Dollar General has been all over the headlines the past month, including a shocker on Friday that its CEO, Rick Dreiling, intends to retire. Mr. Dreiling was viewed as a titan of the retail industry, and his departure also raises doubts about the possibility of the merger between DG and FDO, pushed by Carl Icahn who owns 10% of Family Dollar as of his filing in early June.
Analysts and market participants were quite surprised by the announcement. GS Research had the following take:
The announcement and timing came as a surprise to us. Per our note It will take more than weather to take this “General” down published on March 27th, 2014 following management meetings, Mr. Dreiling had expressed commitment to performance targets underscoring outstanding options. Given Mr. Dreiling’s impressive track record and impact on DG over the past few years, the stock has come under pressure. Our estimates and price target are unchanged.
While the GS analyst did not mention the reduced probability of a DG/FDO merger as a result of the news, that was also a major factor in Friday’s selling.
However, some options traders remain bullish, as illustrated by the unusual activity in the stock yesterday, which I laid out in this morning’s TMO post:
DG – Trader sold 72k of the Aug 57.5 calls at 2.10 and bought 62k of the Nov 62.5 calls for 2.35, rolling the position up and out after Friday’s 7% decline in DG after the CEO’s resignation (and likely delay in the DG/FDO deal). Implied volatility declined over 2 points in August and rose over 1 point in November as options traders adjusted pricing to reflect the new potential timing of a deal.
This was a huge trade, as the trader essentially moved around $15 million in premium from August expiration to November expiration, but had to move the long call strike up to the 62.50 level in exchange for the added time.
On a shorter-term basis, the technical situation suggests important support around $55:[caption id="attachment_42400" align="alignnone" width="600"] DG daily chart, 50 day ma in pink, 200 day ma in yellow, Courtesy of Bloomberg[/caption]
First resistance is around $60, while the all-time high above $65 was briefly touched on June 9th, though sellers were quite aggressive there.
I would be surprised to see DG trade outside of the $55 to $65 range in the coming months, as the $55 level on the downside is technical support, in addition to the fact that activist involvement in FDO is likely to provide some downside support to DG as well (given potential consolidation). In addition, the stock’s valuation seems reasonable at 18x P/E for a company that is expected to grow EPS at 10-20% per year over the next few years.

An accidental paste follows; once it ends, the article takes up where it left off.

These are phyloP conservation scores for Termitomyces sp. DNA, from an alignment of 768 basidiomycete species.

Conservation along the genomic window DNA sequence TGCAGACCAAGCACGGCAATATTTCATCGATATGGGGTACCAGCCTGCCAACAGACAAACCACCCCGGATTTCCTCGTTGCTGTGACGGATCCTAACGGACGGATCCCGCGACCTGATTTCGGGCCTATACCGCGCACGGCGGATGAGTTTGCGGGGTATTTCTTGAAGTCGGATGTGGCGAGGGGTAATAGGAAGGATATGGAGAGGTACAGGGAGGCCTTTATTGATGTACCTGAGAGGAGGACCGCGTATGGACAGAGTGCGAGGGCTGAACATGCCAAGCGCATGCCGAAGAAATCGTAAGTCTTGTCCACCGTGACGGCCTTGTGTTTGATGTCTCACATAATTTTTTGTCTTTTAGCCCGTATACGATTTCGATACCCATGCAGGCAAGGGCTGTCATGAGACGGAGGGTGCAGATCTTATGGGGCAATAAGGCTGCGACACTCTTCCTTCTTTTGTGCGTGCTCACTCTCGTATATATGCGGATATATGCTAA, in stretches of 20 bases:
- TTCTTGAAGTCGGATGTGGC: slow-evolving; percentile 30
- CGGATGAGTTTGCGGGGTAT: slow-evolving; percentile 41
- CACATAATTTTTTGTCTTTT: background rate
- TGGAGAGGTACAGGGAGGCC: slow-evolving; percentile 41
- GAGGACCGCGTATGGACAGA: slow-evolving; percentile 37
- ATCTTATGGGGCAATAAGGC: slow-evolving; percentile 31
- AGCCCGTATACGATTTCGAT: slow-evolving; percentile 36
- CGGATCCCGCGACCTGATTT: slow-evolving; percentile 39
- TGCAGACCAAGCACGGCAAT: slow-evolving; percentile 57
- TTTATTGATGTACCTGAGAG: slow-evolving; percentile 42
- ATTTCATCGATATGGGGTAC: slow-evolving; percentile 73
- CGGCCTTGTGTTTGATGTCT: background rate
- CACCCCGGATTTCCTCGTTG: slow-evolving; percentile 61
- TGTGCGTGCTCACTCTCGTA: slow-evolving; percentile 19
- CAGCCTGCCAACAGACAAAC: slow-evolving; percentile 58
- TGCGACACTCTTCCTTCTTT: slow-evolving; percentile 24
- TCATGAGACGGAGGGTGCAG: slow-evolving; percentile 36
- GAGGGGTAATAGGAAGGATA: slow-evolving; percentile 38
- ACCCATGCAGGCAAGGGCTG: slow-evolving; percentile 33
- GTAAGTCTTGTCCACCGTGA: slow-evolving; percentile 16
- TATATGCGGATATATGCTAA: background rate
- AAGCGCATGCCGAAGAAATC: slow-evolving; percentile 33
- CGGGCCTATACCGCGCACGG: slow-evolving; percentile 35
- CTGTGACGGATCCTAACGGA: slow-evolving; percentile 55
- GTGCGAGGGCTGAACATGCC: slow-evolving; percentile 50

On the upside, the large volume that traded between $60 and $65 on the potential for a deal likely means ready sellers in that area on the next move higher. In other words, DG looks ripe for a range trade. Meanwhile, implied volatility has remained elevated, despite no earnings event for a couple of months, as a result of the increased speculation in the stock:[caption id="attachment_42401" align="alignnone" width="600"] 30 day implied volatility in DG, Courtesy of Bloomberg[/caption]
While 25 implied vol is hardly high for DG, it is relatively elevated versus the rest of the market, where most stocks have implied volatility at multiyear lows. Relatively elevated implied volatility and the likelihood for rangebound price action means an in-the-money fly looks like a decent structure here:
Hypothetical Trade: Buy the DG ($57.60) Aug16th 55/60/65 Call Butterfly for $1.85
-Buy 1 Aug16th 55 call for 3.65
-Sell 2 Aug16th 60 calls at 1.10 each
-Buy 1 Aug16th 65 call for 0.40
Break-even on Aug16th expiration:
Profits: btwn 56.85 and 63.15 make up to 3.15 with max gain of 3.15 at $60
Losses: btwn 55 & 56.85 lose up to 1.85, btwn 63.15 & 65 lose up to 1.85, below 55 and above 65 lose full 1.85.
Rationale: This trade structure is profitable between 56.85 and 63.15, targeting a wide range where DG is likely to trade barring any major headlines between now and August expiration. Options markets are wide, so a limit order and patience are likely necessary for a decent fill.